One thing led to another. It turned out that the hockey stick study was a very flawed piece of work and my coauthor, Ross McKitrick, and myself have written several articles criticizing various aspects of the article. Throughout this blog, you will see other issues with the original Mann study and similar studies. Because of the prominence of the hockey stick in IPCC, criticizing the hockey stick has occasioned tremendous blowback. Much of the early life of realclimate was spent trying to preempt our criticisms of the hockey stick. More recently, the "consensus" approach to the matter is that the hockeystick never mattered in the first place.
So where does that leave someone who still wants to know about the impact of increased CO2 on climate – in a ground truth sense, not in a pablumized sense of: here’s what "we know" – not Gavin’s "solid discussion which can be used in another forum", meritorious as that may be.
First, there are many complicated statistical issues. I don’t pretend to be much more than a one-eyed man here. I know enough to be aware of the issues. I’m shocked at the statistical ineptness of people purporting to be climate scientists. The statistical ineptness is quite weird, because, in some climate areas, you see very sophisticated math being applied to deal with complicated physics. But for some reason, this doesn’t seem to be the case with their statistics. As a rule of thumb, for any undergraduates: don’t assume that any of these guys have a clue about statistical significance. There’s been some recent threads at realclimate that illustrate this in spades. For any undergraduates with a strong interest in statistics: there’s a real gold mine of topics in climate science and I would urge you to take an interest in it.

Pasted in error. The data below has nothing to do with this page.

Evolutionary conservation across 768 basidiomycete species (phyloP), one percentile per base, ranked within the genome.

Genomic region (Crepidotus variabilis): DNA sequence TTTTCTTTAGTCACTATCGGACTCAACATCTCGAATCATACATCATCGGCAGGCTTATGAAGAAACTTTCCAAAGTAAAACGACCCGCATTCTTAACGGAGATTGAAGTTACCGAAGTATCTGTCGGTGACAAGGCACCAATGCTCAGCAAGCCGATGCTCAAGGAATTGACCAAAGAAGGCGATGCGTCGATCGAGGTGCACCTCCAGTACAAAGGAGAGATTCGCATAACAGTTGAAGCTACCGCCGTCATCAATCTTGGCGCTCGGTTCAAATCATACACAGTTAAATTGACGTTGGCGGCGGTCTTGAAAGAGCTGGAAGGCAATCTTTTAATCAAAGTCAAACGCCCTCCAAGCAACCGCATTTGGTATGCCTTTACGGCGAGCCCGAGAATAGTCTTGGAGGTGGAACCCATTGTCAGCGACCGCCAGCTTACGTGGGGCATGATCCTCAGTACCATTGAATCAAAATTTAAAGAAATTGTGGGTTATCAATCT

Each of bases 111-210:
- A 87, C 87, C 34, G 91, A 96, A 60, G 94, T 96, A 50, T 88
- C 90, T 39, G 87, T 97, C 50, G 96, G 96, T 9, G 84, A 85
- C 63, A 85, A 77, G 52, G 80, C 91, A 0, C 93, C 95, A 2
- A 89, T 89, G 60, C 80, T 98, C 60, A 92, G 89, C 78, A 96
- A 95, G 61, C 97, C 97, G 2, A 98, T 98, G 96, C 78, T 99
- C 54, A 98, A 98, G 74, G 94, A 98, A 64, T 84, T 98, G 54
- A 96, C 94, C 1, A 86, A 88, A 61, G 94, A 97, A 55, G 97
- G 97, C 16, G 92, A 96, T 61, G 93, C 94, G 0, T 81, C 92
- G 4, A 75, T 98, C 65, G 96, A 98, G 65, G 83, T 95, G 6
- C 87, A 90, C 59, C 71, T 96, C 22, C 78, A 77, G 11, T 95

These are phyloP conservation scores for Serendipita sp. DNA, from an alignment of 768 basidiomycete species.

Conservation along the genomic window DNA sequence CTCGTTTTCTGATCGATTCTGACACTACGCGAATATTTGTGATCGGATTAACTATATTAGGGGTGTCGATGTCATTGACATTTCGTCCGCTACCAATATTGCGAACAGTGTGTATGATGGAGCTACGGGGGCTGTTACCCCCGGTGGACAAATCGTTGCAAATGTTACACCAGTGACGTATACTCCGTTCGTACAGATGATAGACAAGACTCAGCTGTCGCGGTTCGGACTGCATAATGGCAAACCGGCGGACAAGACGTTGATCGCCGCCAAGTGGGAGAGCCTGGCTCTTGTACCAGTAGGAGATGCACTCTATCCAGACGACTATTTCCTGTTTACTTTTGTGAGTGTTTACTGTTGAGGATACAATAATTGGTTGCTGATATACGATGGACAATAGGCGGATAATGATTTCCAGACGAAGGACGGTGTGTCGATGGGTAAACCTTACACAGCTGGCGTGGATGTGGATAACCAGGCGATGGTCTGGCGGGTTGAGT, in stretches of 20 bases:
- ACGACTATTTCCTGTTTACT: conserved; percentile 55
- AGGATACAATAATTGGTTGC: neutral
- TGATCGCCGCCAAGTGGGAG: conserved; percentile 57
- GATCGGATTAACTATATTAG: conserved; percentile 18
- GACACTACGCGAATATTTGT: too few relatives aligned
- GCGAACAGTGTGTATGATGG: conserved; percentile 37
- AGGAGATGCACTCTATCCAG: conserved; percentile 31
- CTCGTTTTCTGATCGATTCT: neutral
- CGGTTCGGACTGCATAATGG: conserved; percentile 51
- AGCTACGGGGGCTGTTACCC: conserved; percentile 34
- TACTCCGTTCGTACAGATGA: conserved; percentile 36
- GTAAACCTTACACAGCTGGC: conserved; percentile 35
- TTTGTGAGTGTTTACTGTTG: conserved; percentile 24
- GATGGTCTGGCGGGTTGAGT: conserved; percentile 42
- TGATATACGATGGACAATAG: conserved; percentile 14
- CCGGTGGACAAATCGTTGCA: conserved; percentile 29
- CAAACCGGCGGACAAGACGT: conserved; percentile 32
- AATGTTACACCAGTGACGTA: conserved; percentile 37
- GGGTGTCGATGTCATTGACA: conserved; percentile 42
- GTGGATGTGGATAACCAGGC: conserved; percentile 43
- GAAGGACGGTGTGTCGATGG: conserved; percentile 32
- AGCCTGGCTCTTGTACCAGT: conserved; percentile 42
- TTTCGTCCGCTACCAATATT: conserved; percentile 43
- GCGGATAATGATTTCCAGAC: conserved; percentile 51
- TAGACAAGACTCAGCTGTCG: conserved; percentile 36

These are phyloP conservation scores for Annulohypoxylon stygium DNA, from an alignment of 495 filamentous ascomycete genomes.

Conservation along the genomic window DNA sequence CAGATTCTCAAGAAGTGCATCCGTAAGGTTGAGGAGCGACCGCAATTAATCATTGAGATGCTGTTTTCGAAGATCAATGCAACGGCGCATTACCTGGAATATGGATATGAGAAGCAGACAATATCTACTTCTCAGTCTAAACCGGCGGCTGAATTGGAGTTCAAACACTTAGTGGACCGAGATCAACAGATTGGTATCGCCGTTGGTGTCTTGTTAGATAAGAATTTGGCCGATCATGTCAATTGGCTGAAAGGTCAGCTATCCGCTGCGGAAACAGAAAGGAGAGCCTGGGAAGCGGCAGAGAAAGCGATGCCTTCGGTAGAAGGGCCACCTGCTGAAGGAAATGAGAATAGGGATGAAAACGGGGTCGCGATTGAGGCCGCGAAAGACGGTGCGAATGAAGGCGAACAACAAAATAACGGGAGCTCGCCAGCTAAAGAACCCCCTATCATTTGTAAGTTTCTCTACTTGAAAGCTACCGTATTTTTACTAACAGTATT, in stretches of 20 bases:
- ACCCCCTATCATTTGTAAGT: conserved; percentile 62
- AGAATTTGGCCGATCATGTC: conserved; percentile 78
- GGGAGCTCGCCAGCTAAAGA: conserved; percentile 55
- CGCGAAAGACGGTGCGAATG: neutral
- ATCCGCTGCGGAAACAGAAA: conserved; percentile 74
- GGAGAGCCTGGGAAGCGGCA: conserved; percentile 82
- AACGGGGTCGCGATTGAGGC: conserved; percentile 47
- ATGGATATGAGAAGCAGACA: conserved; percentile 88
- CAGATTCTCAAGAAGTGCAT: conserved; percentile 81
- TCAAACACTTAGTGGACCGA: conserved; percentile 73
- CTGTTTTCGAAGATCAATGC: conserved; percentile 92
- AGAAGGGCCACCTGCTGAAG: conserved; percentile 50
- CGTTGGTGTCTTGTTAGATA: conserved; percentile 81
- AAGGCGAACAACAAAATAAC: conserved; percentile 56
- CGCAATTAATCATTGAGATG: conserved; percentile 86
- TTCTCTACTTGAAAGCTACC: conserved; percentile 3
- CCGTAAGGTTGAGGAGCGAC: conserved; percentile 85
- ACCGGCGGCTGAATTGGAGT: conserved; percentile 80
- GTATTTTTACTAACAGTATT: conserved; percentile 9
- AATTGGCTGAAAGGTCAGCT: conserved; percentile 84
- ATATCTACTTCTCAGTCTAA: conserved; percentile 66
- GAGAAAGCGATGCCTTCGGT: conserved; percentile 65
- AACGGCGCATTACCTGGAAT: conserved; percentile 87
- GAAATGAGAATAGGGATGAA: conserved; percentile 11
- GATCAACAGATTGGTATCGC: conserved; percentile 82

Second, any consideration of climate policy matters will quickly bring you into contact with general circulation models (GCMs). In terms of academic productivity, I have much unfinished business with multiproxy studies, which as a matter of thoroughness, I wish to complete. However, since the promoters of these studies now say that they "don’t matter", some of the edge is being taken off the enterprise. Also by running this blog, one is brought into contact with readers with more general interests than multiproxy studies, as interesting as I may find them.
There are some disquieting points about GCMs. I won’t do anything more than allude to them for now. I’ve posted up about Robert Kaufmann’s finding that, for the purpose of modeling global temperature, GCMs do not out-perform simple linear models using the same forcing factors, and, in fact, under-perform them. Kaufmann posted this at realclimate. Gavin’s realclimate answer was that the issue of global temperature was a "done deal", that the GCMs had "moved on" to regional issues. He requested that Kaufmann continue any discussion of this pretty interesting issue off-line, undoubtedly contributing to the disquiet that the undergraduates feel about them side-stepping issues. Gavin seemed to suggest that those benighted people who were interested in global temperature, rather than "moving on", should look at EBMs (energy balance models).
In any event, for any undergraduates who’s come here, be warned that my posts are pretty uneven – this is just me, not an entire Hockey Team. However, you can be assured that, unlike realclimate, the objective is not to provide you with materials "which can be used by others in different forums", but to inquire about the issues. I hope that you conclude that: when we play hockey, we go into the corners and don’t just dipsy-doodle at center ice; when we play baseball, we step up to the plate and don’t just take practice swings. (Did I mention squash?)